A point is the smallest graphical element, if you join many points together you make a line. In mathematics, a point doesn’t have any weight at all, it indicates a place. So compositionally, a point has to be small within the frame and its position is generally more important than its form.
Take three or four photographs in which a single point is placed in different parts of the frame. When composing the shots use these three rules: the place of the point shouldn’t be too obvious (such as right in the middle), the composition should hold a tension and be balanced (the golden section or rule of thirds) and the point should be easy to see. Evaluate the shots according to these rules and select which one you think works best.
Then take a few more shots without any rules, just being aware of the relationship of the point to the frame. Without the rules, how can you evaluate the shots? That will be a key question throughout the whole degree programme.
Add the photographs to your learning log together with brief observations.
My set up was outdoors with a bike and a small orange ball as my ‘point.’
IMAGES WITH RULES KEPT IN MIND
Out of all the images that I made keeping in mind the rules of third, I think this one (Fig 1) works best. The point (the orange ball) is conspicuous by being in the forefront of the frame along with creating a balance between the bike by leading the eye to the bike in a diagonal manner and provides a balance to the overall frame as well. The point in this frame becomes exaggerated by keeping it slightly closer to the edge of the frame – its not exactly at the point of intersection of the rule of thirds, but this slightly off the grid is makes the image more dramatic and despite it being not exactly as per the rule, this image does comes across as the strongest within the lot, much more so than the conventional at the point of intersection placement of the subject. (Fig 2)
If I compare (Fig 1) to the image (Fig 2) below, placed as per the rule of thirds, at the intersection point, it should work better than the one at the top (Fig 1). But I still believe the image on top works better.
Below are the other shots that I took keeping in mind the rules- they all work in creating the required balanced within a frame. They are a crucial element of the frame, despite being small in size, as their placement gives a context to the bike. The elements all work in synchronisation within the frame and they look balanced and create a link between the objects within the frame.
RANDOMLY PLACED ‘POINT’ SHOTS
The next set of images below are taken with random placement of the point within the frame. In these images, the point really does nothing in terms of adding value to the frame as such. Yes, it does form an element within the different components of the frame and becomes a part of the whole frame but the random placement does take away the impact of the point and makes it just another element within the frame In fact, it appears as an eyesore in some frames as it distracts the viewer and puts a doubt in the mind for its presence in it.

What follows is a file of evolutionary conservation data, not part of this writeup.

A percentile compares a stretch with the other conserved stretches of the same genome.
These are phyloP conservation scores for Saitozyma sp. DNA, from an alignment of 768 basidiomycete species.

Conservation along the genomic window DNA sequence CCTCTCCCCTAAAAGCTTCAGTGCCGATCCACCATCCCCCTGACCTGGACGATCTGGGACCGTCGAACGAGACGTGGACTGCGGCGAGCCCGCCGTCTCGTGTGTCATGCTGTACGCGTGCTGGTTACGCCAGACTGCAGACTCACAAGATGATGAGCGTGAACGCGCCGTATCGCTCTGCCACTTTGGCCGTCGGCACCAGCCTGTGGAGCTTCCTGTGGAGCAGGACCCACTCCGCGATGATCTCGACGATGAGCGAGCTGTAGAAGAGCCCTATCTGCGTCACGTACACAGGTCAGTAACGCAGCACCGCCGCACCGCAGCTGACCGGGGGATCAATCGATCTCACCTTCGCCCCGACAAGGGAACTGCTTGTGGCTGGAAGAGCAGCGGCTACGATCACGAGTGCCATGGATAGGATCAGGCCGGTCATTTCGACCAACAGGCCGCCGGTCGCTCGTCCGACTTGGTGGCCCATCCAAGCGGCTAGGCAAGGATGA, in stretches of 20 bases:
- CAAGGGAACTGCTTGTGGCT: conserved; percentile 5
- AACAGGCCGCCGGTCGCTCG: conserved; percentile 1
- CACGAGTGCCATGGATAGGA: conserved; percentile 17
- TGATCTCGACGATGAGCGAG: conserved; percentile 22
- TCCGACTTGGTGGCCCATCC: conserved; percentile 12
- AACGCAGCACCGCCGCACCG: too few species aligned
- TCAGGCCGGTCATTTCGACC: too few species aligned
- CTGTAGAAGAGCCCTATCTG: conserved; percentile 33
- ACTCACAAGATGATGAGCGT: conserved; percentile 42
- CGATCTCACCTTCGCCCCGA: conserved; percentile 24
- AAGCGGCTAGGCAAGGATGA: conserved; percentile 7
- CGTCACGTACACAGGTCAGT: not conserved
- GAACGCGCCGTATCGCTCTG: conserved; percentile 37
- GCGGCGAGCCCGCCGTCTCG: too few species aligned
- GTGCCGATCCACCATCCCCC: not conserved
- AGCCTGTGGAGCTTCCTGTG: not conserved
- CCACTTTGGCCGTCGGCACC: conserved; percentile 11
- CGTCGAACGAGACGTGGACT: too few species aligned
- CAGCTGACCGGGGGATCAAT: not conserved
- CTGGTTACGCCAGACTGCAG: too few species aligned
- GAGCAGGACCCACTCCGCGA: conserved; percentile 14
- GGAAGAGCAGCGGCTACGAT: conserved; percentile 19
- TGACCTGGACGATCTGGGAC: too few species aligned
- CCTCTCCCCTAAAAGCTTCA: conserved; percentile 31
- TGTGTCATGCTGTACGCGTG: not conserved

A point is the smallest element and the beginning of any creation. You start a line, a shape, an artwork or be it anything physical in the world with a point. Thats the importance of a point. This exercise aimed at the placement of a point within the frame and the importance of its placement within that frame. Here, the size of the point is small and the placement of it is more important – why? Though the image (Fig 2) appears to be well-balanced and the placement of the point is on one of the intersecting points, the first image (Fig 1) adds a bit of dramatisation to the frame as despite its size the eye goes to the point first rather than the bike and the point kind of leads to the bike. The second image (Fig 2) on the other hand appears to be all balanced with the point being seen as an element within the frame and appears to be a part of it rather than drawing any extra attention to it.
The basic learning from this exercise is that placing objects within the set of defined rules will lead to good compositions – creating balance, weightage and a ‘in-sync’ frame usually. Randomly placed elements within a frame might not have that overall balance that a good image might have. It also goes to show that no matter how small an object is you can make it conspicuous or the opposite of it, just by deciding where you place it. Thats an important learning that will help us create an impact within a visual frame. The difference between the two might lead us to understand what a strong visual composition is all about and what makes or breaks it.
Having said that, according to me the first image is my strongest one – where the point is on the edge of the frame in the forefront. It is dramatising and taking the eye to the point first, which then leads the eye to the bike. It is not exactly at the intersection points of the frame so does not follow the rules in entirety. But it creates an impact point instead. It goes to show that the size of the object might not matter as much as its placement would. The point being much smaller than the bike still gets the attention of the viewer’s eye in the first image in relation to the second, where your eye kind of sees both the elements either with equal attention or sees the bike first. Does that mean that pushing the rules sometimes works? Does that also mean if you didn’t know the rules, would you even know if you are breaking them? Would that also mean that to add a little drama to a frame a placement of an object can be important?
It does help to have done this exercise in order to understand what works and what doesn’t and how placement of an object can communicate different things within a frame. And also it helps to know the rules in order to use them, tweak them or break them.